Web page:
Posted in: Animal News

Florida Will Host ‘Python Challenge’ In Attempt To Reduce Burmese Python Population

Python Challenge Florida

Beginning on January 12, Authorities in Florida will be hosting a “Python Challenge” in an attempt to reduce the Burmese Python population that plagues the state. In addition to reducing the ever growing numbers of the invasive species, it is hoped that the event will educate the public.

The event will utilize the public in an incentive-based challenge, offering a variety of rewards for the capture of one or more Burmese Pythons. Prizes include $1,500 for the most Burmese Pythons captured and $1,000 for the longest Burmese Python captured. Additionally all participant’s names will be added to a random drawing for an unspecified third prize.

Registration for the event is $25. Participants are required to attend an online training session. Anyone under the age of 18 is required to obtain a hunting permit. When and if a snake is captured, it must be surrendered to a drop-off location within 24 hours, as stated on Although the event is an effort to reduce the population, organizers want to be able to document and collect data about the snakes captured as well.

Burmese Pythons are a growing problem in Florida. The snakes are not indigenous to the state. Irresponsible pet owners have introduced the pythons to the environment with no regard for the consequences. According to a report by Fox News, the neglectful pet owners have made a devastating impact on the state’s ecosystem:

“Experts believe there could be tens of thousands of the giant snakes living in an 8,000-square-kilometer region of southern Florida. The voracious predators have devastated the native species like deer, bobcats and raccoons.”

While the snakes are not usually a danger to humans, as they tend to be reclusive, they do have the capability to kill and consume a child. Bigger Pythons could actually kill an adult.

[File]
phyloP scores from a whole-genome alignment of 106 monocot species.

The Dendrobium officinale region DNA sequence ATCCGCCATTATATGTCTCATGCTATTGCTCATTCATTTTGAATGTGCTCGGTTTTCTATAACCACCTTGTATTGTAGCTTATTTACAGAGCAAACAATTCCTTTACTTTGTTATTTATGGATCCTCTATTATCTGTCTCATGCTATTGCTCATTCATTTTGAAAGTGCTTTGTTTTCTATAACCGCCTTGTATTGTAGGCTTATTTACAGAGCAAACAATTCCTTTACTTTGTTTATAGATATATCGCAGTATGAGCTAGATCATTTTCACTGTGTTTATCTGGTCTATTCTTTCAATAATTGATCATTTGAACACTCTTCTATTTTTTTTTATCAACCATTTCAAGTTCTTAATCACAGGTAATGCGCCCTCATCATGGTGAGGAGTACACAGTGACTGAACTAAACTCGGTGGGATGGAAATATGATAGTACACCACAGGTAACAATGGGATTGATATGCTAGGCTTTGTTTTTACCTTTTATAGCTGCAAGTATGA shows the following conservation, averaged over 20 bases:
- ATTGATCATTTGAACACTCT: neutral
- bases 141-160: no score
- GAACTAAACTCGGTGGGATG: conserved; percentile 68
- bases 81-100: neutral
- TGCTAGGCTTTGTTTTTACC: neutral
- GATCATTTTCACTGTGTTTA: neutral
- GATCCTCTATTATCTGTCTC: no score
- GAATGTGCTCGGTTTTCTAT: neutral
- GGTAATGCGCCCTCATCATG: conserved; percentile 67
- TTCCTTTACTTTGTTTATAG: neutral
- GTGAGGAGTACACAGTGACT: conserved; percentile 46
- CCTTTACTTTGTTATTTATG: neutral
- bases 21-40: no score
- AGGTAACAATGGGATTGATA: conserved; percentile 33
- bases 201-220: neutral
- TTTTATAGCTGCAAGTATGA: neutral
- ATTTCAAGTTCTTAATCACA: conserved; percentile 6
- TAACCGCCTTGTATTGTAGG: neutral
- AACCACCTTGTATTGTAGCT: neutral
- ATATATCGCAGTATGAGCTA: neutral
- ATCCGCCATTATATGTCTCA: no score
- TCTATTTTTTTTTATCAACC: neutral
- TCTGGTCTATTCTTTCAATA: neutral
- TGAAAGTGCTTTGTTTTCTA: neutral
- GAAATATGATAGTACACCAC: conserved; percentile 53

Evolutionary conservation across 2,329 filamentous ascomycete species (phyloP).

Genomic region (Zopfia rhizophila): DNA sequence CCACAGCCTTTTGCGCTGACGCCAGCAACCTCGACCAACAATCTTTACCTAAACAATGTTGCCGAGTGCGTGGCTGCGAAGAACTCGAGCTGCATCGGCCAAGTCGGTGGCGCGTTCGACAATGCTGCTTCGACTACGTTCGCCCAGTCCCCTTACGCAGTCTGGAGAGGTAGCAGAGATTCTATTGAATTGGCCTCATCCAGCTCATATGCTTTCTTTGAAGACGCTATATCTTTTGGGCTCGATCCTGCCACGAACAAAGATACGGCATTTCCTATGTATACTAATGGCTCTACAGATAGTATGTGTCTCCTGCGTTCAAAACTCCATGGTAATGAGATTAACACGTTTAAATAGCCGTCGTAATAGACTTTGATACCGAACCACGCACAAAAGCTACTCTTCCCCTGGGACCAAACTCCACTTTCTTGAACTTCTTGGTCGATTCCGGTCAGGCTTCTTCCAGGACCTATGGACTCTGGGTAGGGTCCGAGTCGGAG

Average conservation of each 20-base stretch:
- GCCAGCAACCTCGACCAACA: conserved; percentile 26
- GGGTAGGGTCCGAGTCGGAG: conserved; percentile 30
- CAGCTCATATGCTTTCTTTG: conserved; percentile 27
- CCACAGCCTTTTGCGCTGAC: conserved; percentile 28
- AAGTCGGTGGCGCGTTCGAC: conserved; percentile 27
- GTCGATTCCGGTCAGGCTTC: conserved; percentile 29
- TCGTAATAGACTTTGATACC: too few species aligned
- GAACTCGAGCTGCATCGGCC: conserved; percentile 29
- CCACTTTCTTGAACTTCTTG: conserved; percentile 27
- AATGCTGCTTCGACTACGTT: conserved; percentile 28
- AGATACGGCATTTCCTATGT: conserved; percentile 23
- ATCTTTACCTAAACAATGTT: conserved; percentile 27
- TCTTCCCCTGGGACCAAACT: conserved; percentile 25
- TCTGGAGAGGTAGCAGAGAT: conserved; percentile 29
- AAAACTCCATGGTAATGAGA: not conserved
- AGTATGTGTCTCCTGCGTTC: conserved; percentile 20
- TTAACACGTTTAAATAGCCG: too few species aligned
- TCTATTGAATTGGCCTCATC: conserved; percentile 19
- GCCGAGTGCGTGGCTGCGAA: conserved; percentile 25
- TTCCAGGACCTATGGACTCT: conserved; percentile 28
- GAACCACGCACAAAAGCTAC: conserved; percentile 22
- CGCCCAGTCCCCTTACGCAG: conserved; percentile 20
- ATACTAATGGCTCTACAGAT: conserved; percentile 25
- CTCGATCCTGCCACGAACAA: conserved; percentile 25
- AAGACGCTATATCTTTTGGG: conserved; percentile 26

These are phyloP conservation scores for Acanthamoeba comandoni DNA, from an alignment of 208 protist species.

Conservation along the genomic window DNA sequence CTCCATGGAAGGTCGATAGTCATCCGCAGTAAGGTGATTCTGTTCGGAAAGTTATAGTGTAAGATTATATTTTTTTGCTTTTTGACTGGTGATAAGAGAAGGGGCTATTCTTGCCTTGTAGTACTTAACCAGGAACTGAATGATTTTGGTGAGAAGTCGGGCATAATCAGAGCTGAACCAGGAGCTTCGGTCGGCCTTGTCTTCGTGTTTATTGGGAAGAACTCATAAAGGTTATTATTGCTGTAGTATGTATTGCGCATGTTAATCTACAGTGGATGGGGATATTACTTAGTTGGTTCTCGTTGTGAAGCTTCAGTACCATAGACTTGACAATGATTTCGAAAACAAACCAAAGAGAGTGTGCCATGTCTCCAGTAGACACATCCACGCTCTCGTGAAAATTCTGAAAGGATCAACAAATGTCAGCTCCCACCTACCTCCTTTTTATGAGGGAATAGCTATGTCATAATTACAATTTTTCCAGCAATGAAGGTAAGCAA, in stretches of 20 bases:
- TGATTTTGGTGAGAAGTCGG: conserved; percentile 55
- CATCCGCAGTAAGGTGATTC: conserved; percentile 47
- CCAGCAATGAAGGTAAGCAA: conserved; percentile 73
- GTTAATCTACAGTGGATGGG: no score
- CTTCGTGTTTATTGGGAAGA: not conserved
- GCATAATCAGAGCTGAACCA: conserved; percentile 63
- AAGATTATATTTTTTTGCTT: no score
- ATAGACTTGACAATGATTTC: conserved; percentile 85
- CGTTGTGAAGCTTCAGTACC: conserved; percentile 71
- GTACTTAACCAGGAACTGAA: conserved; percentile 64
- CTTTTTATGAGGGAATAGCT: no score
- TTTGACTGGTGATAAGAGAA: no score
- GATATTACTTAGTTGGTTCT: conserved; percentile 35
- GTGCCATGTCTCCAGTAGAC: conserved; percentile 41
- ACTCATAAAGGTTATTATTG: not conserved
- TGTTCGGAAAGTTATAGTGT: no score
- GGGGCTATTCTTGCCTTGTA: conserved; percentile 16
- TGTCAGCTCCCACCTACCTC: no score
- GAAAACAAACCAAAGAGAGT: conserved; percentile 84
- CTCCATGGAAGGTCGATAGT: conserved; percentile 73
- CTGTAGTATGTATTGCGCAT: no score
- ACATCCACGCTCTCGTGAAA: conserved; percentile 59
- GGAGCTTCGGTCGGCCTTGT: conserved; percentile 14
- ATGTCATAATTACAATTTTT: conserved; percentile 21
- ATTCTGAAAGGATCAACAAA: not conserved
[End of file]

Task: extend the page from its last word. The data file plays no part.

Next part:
The Florida Fish and Wildlife Conservation Commission plans to patrol the parks more heavily during the month-long challenge to ensure the safety of participants, and to make sure the rules of the contest are being followed.

Nearly 400 people have already registered for the Python Challenge and started training.

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6 Responses to “Florida Will Host ‘Python Challenge’ In Attempt To Reduce Burmese Python Population”

  1. Steve Lantz

    Obviously you have no clue, this species is not natural to Florida but was introduced by humans who let pets go. This is a serious problem for many other animals due to the python being the apex predetor. Look what happened to Guam and the austrailian brown snake, totally wiped out the bird population there.

  2. Gregory Yount

    I know the snakes are dangerous and they should be taken somewhere were they cant attack people and small animals But I wish they could be relocated and not just killed And I hope the people who turned them loose on the public get found and punished.

  3. Cf Micke

    The challenge is DUMB, instead put a bounty on the python. Look what bounties did to the wolves. Let the hunter keep the carcass and remove the head to prevent scams.

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